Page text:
While the yearning ‘Space Blue’ and eerily weightless ‘Speed Queen’ appeared on 1981’s ROIR cassette release Half Alive, along with a spikey missive called ‘Long Talk’, many more emerged as a great lost record when they accompanied Blast First’s 1998 reissue of the second Suicide album. Marinated by time and years in storage embalming this miraculous document like a faded sixteenth century map, the corroded lo-ambience actually adds to the haunting intimacy and ghostly atmosphere of songs such as fifties rock-riff-heisting ‘Spaceship’, techno beat-presaging ‘Creature Feature’, mysterioso organ-draped ‘A-Man’ and masturbating stick insect click of ‘Do It Nice’, where the impact and implications of Marty’s new Rhythm Prince becomes most evident. While the malevolent drone-bed and sparking magnesium riffage of ‘See You Around’ gives an idea how Suicide might have sounded at those early, pre-drum machine shows, ‘Into My Eyes’ (confusingly mis-titled ‘Space Blue’ on Half Alive) is a shimmering prototype for the first album’s ‘Che’, Alan imploring “sweetheart” over Rev’s almost religiously sepulchral organ. ‘C’mon Babe’ blueprints ‘Cheree’ and has to be the source of the “I love you” cooings picked up on at the Mercer by both the Village Voice and Melody Maker.

Throughout these smoky apparitions, Alan’s voice billows like stage-whispered black clouds, a hissing demon on Marty’s shoulder as the keyboards emit sudden bursts of crackling static and dismembered proto-riffs on truly startling outings such as ‘Too Fine For You’ and time-suspending ‘New City’. One of the most striking factors about tracks such as the luminescent ‘Be My Dream’ is that, far from being the shattering assault of legend, here was doo-wop soul and cinematic sensibility, awakening in the telepathy between Alan’s more considered home recording persona and Marty’s melodic tapestries. Although bare wired, shivering and waiting for the train to take it to the next stage, the recordings show that Suicide’s sound was now in place, and also suggested that they could make great records.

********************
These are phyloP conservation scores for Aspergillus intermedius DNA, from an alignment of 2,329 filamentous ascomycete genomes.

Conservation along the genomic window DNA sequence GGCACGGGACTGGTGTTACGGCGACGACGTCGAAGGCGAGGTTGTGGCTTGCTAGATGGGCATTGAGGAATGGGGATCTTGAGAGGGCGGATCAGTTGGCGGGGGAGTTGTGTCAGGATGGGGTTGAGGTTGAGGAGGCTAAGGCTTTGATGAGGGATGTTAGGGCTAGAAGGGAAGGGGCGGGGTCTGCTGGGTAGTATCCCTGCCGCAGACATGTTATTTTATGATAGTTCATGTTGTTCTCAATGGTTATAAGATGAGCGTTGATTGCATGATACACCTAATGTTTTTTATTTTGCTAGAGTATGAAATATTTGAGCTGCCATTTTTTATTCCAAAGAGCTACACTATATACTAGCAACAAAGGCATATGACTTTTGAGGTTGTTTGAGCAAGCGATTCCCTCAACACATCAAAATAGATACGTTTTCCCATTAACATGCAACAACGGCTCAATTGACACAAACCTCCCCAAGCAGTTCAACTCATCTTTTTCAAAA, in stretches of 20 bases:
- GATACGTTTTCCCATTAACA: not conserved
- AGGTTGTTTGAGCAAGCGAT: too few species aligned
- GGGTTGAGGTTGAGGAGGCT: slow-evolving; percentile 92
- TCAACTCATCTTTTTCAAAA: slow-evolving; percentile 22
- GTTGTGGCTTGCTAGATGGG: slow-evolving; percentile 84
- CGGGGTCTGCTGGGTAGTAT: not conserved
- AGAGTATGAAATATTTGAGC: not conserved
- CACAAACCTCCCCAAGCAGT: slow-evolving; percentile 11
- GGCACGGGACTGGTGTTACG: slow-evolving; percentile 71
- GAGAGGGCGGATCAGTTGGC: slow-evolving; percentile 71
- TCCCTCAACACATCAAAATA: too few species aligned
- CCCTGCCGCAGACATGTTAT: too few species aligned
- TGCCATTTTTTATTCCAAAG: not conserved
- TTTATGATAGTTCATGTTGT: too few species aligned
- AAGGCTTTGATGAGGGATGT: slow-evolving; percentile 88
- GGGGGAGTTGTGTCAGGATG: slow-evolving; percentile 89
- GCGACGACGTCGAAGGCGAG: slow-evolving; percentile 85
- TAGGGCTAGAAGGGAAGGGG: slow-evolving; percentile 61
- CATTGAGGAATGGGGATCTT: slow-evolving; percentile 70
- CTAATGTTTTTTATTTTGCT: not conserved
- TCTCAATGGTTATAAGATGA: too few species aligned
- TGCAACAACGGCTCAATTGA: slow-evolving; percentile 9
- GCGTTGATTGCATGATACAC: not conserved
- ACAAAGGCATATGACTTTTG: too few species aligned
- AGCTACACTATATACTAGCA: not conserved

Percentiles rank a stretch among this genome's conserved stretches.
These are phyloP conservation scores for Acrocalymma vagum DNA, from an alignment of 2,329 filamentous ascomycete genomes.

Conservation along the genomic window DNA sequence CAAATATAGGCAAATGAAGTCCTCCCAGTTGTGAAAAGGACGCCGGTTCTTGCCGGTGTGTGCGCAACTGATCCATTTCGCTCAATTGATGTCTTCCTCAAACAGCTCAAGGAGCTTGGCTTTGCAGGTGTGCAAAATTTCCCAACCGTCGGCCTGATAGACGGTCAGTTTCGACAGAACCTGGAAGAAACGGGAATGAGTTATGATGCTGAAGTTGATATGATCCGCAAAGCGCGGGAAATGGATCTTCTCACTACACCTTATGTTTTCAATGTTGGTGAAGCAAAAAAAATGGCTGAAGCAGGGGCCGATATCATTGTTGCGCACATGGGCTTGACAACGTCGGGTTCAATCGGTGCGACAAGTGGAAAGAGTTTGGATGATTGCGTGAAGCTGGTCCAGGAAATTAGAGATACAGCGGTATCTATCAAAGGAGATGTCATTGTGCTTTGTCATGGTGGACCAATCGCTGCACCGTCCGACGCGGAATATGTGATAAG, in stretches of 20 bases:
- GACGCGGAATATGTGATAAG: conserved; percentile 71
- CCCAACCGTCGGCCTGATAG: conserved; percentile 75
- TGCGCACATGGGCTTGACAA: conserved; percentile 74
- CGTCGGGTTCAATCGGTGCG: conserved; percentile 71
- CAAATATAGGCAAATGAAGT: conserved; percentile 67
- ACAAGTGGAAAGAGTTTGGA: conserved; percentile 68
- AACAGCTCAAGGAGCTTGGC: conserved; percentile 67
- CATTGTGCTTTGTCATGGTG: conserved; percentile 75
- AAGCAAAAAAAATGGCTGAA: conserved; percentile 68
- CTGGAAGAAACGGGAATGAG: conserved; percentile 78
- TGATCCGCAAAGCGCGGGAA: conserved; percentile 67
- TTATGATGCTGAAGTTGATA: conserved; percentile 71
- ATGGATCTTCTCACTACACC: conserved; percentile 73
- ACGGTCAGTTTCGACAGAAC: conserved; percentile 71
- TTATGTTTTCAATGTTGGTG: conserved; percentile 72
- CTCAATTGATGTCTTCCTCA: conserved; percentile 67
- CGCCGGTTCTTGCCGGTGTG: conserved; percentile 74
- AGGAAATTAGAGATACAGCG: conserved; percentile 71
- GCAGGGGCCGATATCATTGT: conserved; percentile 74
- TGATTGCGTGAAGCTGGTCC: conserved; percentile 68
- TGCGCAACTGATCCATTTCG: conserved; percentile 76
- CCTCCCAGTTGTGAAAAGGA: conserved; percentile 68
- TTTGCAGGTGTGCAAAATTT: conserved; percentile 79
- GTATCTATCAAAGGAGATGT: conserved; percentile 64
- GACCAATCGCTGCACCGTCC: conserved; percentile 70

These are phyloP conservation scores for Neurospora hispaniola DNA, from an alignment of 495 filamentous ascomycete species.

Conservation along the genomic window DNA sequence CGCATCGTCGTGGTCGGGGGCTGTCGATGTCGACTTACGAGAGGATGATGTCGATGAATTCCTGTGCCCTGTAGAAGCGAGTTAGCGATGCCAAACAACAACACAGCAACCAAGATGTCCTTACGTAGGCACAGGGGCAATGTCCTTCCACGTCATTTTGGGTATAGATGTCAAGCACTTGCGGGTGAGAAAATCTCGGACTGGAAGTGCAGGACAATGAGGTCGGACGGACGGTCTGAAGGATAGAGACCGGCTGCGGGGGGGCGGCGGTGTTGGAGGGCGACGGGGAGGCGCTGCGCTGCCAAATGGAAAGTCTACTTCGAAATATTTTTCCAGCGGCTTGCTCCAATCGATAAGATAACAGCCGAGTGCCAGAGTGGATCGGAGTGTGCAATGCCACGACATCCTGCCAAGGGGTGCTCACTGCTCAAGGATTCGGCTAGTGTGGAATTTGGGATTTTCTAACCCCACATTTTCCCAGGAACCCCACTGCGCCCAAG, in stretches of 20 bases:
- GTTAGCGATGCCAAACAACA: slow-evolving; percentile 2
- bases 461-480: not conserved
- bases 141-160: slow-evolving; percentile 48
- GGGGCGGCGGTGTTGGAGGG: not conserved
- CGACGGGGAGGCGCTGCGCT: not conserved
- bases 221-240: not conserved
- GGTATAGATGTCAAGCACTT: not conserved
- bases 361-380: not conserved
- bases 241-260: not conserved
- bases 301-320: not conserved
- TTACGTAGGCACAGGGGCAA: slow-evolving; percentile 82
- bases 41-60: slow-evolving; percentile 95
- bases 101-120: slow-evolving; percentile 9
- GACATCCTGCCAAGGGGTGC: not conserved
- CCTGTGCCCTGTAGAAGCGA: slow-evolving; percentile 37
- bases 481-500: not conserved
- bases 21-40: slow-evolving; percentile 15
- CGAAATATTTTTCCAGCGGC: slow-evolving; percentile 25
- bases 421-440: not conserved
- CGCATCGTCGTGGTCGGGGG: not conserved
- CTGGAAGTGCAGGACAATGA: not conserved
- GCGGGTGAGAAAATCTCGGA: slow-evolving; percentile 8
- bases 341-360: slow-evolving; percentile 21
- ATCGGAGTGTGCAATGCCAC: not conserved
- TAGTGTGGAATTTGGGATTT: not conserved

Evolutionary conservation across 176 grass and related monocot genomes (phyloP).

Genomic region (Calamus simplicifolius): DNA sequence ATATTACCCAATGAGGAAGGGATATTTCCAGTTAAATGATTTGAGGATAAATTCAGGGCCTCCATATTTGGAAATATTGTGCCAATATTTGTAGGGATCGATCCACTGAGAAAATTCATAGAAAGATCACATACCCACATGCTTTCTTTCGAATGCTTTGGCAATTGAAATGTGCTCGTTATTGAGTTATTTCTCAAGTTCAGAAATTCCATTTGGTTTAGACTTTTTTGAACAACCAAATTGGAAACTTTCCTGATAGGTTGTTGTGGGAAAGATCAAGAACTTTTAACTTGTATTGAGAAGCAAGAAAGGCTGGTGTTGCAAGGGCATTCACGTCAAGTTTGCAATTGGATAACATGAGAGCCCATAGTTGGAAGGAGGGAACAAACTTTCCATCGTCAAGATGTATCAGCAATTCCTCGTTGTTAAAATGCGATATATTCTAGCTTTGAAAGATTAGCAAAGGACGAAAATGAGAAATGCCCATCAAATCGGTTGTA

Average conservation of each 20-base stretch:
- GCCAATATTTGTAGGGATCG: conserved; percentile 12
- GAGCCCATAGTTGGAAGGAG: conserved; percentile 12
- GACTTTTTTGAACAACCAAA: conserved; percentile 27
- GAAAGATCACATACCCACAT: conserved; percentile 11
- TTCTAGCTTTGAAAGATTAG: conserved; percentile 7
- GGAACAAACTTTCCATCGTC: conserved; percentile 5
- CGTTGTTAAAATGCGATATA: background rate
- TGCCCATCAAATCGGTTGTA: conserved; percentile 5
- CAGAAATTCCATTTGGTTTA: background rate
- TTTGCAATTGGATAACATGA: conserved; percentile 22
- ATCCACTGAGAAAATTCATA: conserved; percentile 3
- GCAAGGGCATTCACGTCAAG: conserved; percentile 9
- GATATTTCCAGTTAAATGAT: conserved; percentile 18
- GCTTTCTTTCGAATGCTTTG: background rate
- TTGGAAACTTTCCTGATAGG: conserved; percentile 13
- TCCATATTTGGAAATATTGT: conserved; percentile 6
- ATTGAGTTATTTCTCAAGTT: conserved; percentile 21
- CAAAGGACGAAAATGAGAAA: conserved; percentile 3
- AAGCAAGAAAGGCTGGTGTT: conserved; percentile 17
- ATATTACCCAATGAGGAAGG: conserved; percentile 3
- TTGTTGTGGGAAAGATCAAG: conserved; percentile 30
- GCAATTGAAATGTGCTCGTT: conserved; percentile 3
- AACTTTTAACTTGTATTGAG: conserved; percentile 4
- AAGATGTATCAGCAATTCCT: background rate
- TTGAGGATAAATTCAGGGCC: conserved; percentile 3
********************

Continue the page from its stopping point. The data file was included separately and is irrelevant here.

Suicide also recorded the prototype ‘Dream Baby Dream’ at New York’s Sun Dragon studio around that time. At that point called ‘Dreams’, it shimmers with a pure glistening soul, sensual rhythm and the kind of innocently simple melody which characterises their best work. Returning to his ongoing sculpture analogy, Marty says “We were really starting now. The carving out process was getting to where there were actual tracks that we could take to record companies as demos to try and get deals. We tried some, but not with any success.”

That same year, Lou Reed released Metal Machine Music. Its four sides of cacophonous feedback mortified his record company and nonplussed the public, although Alan says it’s his favourite Reed album. Whether Lou had meant the album as confrontational artistic statement, or an act of revenge after the disappointingly harsh critical reaction to Berlin, it was the most controversial album of his career. Marty isn’t sure if Lou had seen Suicide at that point, but MMM’s speaker-bleeding barrage was possibly the nearest approximation of what the duo had been invoking at shows for the last five years. Metal Machine Music might even have served as a subliminal aperitif for Suicide’s eventual appearance in the outside world, just by title alone.

At this point, the cogs in the universe would seem to be shifting at full throttle for Suicide (for the moment anyway). Next, they would find themselves back in a familiar spot, but this time the new weapons at their disposal, along with timing, would start to assure them of their place in the metropolis which had previously snubbed them.